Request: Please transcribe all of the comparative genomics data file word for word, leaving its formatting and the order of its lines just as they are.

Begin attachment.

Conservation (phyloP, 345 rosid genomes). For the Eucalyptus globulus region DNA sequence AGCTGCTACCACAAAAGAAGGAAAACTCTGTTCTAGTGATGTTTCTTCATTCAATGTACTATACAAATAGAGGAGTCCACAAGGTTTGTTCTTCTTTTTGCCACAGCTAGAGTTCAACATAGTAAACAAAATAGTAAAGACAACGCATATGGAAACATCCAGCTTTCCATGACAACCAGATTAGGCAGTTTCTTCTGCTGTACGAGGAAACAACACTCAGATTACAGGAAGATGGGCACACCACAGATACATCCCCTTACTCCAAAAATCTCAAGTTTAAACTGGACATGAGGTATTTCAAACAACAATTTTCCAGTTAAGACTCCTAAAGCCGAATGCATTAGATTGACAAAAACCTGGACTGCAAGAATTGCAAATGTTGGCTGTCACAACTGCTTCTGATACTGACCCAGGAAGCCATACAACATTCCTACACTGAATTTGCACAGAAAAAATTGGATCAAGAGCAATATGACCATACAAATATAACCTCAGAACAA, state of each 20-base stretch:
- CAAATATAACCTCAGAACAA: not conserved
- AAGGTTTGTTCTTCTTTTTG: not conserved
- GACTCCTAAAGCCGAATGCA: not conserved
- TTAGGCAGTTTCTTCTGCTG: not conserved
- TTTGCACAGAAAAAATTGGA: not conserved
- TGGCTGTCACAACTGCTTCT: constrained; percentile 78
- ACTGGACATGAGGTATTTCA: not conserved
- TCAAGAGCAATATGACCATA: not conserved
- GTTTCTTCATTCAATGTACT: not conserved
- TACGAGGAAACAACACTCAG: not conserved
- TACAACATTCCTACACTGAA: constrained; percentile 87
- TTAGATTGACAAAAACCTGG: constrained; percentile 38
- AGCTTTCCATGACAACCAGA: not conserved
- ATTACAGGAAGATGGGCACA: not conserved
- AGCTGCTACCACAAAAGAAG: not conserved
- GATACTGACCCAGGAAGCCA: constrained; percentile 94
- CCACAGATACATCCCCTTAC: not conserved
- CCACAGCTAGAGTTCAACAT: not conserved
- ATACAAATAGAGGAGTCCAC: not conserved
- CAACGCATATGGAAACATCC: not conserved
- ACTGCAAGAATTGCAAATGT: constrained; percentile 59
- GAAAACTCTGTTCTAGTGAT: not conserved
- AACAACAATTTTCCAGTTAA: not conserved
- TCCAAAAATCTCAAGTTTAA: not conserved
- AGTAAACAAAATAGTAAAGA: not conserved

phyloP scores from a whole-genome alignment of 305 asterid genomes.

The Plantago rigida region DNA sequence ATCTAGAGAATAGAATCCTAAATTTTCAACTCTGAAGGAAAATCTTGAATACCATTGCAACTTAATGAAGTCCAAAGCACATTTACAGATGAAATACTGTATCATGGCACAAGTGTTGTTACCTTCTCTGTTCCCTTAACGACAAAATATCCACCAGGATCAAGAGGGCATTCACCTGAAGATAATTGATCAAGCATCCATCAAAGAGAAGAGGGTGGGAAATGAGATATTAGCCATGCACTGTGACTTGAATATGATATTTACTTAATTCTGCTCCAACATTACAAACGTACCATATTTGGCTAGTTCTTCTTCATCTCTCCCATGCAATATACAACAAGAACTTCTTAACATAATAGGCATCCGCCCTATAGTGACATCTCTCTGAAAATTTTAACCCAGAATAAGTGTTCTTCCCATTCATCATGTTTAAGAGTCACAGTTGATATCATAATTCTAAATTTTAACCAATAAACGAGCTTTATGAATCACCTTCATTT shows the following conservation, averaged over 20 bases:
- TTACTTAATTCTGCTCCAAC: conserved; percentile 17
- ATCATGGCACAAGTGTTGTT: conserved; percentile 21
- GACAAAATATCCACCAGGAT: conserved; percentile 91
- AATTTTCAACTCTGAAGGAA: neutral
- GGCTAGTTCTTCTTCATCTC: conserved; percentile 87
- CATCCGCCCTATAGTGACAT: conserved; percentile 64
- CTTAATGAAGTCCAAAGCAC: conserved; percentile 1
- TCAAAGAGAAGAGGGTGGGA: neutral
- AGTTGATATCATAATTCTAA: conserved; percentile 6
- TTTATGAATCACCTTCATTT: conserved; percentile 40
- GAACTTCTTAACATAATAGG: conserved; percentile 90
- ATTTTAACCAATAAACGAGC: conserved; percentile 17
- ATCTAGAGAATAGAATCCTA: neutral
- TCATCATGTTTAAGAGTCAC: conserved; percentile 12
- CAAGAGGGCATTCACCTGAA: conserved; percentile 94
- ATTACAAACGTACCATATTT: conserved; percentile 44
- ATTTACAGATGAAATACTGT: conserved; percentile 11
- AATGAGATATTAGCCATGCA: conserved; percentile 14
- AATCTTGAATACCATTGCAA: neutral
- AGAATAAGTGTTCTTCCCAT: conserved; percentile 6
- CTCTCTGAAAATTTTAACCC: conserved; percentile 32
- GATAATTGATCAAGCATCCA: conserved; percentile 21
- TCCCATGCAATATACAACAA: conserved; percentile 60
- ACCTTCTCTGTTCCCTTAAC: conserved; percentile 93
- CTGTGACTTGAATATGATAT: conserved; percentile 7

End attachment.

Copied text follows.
Conservation (phyloP, 345 rosid genomes). For the Eucalyptus globulus region DNA sequence AGCTGCTACCACAAAAGAAGGAAAACTCTGTTCTAGTGATGTTTCTTCATTCAATGTACTATACAAATAGAGGAGTCCACAAGGTTTGTTCTTCTTTTTGCCACAGCTAGAGTTCAACATAGTAAACAAAATAGTAAAGACAACGCATATGGAAACATCCAGCTTTCCATGACAACCAGATTAGGCAGTTTCTTCTGCTGTACGAGGAAACAACACTCAGATTACAGGAAGATGGGCACACCACAGATACATCCCCTTACTCCAAAAATCTCAAGTTTAAACTGGACATGAGGTATTTCAAACAACAATTTTCCAGTTAAGACTCCTAAAGCCGAATGCATTAGATTGACAAAAACCTGGACTGCAAGAATTGCAAATGTTGGCTGTCACAACTGCTTCTGATACTGACCCAGGAAGCCATACAACATTCCTACACTGAATTTGCACAGAAAAAATTGGATCAAGAGCAATATGACCATACAAATATAACCTCAGAACAA, state of each 20-base stretch:
- CAAATATAACCTCAGAACAA: not conserved
- AAGGTTTGTTCTTCTTTTTG: not conserved
- GACTCCTAAAGCCGAATGCA: not conserved
- TTAGGCAGTTTCTTCTGCTG: not conserved
- TTTGCACAGAAAAAATTGGA: not conserved
- TGGCTGTCACAACTGCTTCT: constrained; percentile 78
- ACTGGACATGAGGTATTTCA: not conserved
- TCAAGAGCAATATGACCATA: not conserved
- GTTTCTTCATTCAATGTACT: not conserved
- TACGAGGAAACAACACTCAG: not conserved
- TACAACATTCCTACACTGAA: constrained; percentile 87
- TTAGATTGACAAAAACCTGG: constrained; percentile 38
- AGCTTTCCATGACAACCAGA: not conserved
- ATTACAGGAAGATGGGCACA: not conserved
- AGCTGCTACCACAAAAGAAG: not conserved
- GATACTGACCCAGGAAGCCA: constrained; percentile 94
- CCACAGATACATCCCCTTAC: not conserved
- CCACAGCTAGAGTTCAACAT: not conserved
- ATACAAATAGAGGAGTCCAC: not conserved
- CAACGCATATGGAAACATCC: not conserved
- ACTGCAAGAATTGCAAATGT: constrained; percentile 59
- GAAAACTCTGTTCTAGTGAT: not conserved
- AACAACAATTTTCCAGTTAA: not conserved
- TCCAAAAATCTCAAGTTTAA: not conserved
- AGTAAACAAAATAGTAAAGA: not conserved

phyloP scores from a whole-genome alignment of 305 asterid genomes.

The Plantago rigida region DNA sequence ATCTAGAGAATAGAATCCTAAATTTTCAACTCTGAAGGAAAATCTTGAATACCATTGCAACTTAATGAAGTCCAAAGCACATTTACAGATGAAATACTGTATCATGGCACAAGTGTTGTTACCTTCTCTGTTCCCTTAACGACAAAATATCCACCAGGATCAAGAGGGCATTCACCTGAAGATAATTGATCAAGCATCCATCAAAGAGAAGAGGGTGGGAAATGAGATATTAGCCATGCACTGTGACTTGAATATGATATTTACTTAATTCTGCTCCAACATTACAAACGTACCATATTTGGCTAGTTCTTCTTCATCTCTCCCATGCAATATACAACAAGAACTTCTTAACATAATAGGCATCCGCCCTATAGTGACATCTCTCTGAAAATTTTAACCCAGAATAAGTGTTCTTCCCATTCATCATGTTTAAGAGTCACAGTTGATATCATAATTCTAAATTTTAACCAATAAACGAGCTTTATGAATCACCTTCATTT shows the following conservation, averaged over 20 bases:
- TTACTTAATTCTGCTCCAAC: conserved; percentile 17
- ATCATGGCACAAGTGTTGTT: conserved; percentile 21
- GACAAAATATCCACCAGGAT: conserved; percentile 91
- AATTTTCAACTCTGAAGGAA: neutral
- GGCTAGTTCTTCTTCATCTC: conserved; percentile 87
- CATCCGCCCTATAGTGACAT: conserved; percentile 64
- CTTAATGAAGTCCAAAGCAC: conserved; percentile 1
- TCAAAGAGAAGAGGGTGGGA: neutral
- AGTTGATATCATAATTCTAA: conserved; percentile 6
- TTTATGAATCACCTTCATTT: conserved; percentile 40
- GAACTTCTTAACATAATAGG: conserved; percentile 90
- ATTTTAACCAATAAACGAGC: conserved; percentile 17
- ATCTAGAGAATAGAATCCTA: neutral
- TCATCATGTTTAAGAGTCAC: conserved; percentile 12
- CAAGAGGGCATTCACCTGAA: conserved; percentile 94
- ATTACAAACGTACCATATTT: conserved; percentile 44
- ATTTACAGATGAAATACTGT: conserved; percentile 11
- AATGAGATATTAGCCATGCA: conserved; percentile 14
- AATCTTGAATACCATTGCAA: neutral
- AGAATAAGTGTTCTTCCCAT: conserved; percentile 6
- CTCTCTGAAAATTTTAACCC: conserved; percentile 32
- GATAATTGATCAAGCATCCA: conserved; percentile 21
- TCCCATGCAATATACAACAA: conserved; percentile 60
- ACCTTCTCTGTTCCCTTAAC: conserved; percentile 93
- CTGTGACTTGAATATGATAT: conserved; percentile 7